Step 2 (initialize the harmony memory (HM)). The harmony memory (HM) is a matrix of size which includes sets of individuals determined by HMS (see (1)). In this step, these individuals are randomly generated as follows: , for all and for all , and generate a random number between 0 and 1. Consider

Step 3 (improvise a new individual). The HS algorithm generates a new individual, , using three operators: memory consideration, random consideration, and pitch adjustment.

Memory Consideration. In memory consideration, the value of the first decision variable in the new individual is randomly selected from the historical values, , stored in whole HM individuals. Values of the other decision variables, , are sequentially assigned in a similar way with a probability of HMCR, where . It is worth mentioning that this process interacts with the whole individuals in HM which might lead to a premature convergence situation due to the genetic drift.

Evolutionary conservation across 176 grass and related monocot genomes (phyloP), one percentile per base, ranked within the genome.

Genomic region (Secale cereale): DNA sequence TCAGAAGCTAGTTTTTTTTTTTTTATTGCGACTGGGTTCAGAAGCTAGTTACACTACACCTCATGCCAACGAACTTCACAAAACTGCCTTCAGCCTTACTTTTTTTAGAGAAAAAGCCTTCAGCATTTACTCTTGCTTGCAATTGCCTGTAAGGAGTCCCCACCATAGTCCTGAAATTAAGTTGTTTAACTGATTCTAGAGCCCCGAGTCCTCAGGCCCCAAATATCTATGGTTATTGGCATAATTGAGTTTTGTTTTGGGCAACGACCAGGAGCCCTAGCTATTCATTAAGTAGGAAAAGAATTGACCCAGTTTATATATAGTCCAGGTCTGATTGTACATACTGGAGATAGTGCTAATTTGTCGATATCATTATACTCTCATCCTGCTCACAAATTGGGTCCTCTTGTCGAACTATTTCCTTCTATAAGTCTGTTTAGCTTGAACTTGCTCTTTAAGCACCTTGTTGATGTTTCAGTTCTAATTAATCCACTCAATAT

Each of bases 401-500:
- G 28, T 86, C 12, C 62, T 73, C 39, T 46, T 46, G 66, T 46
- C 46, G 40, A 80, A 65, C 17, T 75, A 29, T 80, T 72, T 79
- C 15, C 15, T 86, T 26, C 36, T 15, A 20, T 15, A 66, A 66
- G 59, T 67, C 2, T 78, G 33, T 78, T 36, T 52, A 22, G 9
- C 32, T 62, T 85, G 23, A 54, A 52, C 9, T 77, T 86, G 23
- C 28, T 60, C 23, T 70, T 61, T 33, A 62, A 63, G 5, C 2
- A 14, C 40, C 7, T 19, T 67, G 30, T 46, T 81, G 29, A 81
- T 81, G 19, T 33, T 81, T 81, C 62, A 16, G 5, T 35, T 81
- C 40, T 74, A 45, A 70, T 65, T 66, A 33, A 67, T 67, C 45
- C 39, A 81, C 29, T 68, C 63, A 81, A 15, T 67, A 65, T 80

Random Consideration. Decision variables that are not assigned with values according to memory consideration are randomly assigned according to their possible range by random consideration with a probability of (1-HMCR) as follows:

Pitch Adjustment. Each decision variable of a new individual, , that has been assigned a value by memory consideration is pitch adjusted with the probability of PAR, where as follows:

In pitch adjustment, if the decision for is Yes, the value of is modified to its neighboring value as follows: .

Step 4 (update HM). If the new individual, , has better objective function value than that of the worst individual stored in HM (i.e., in case HM is sorted), the worst individual will be replaced by the new one. Note that the worst individual is selected from the whole HM where the decentralized structure of the population is not observed.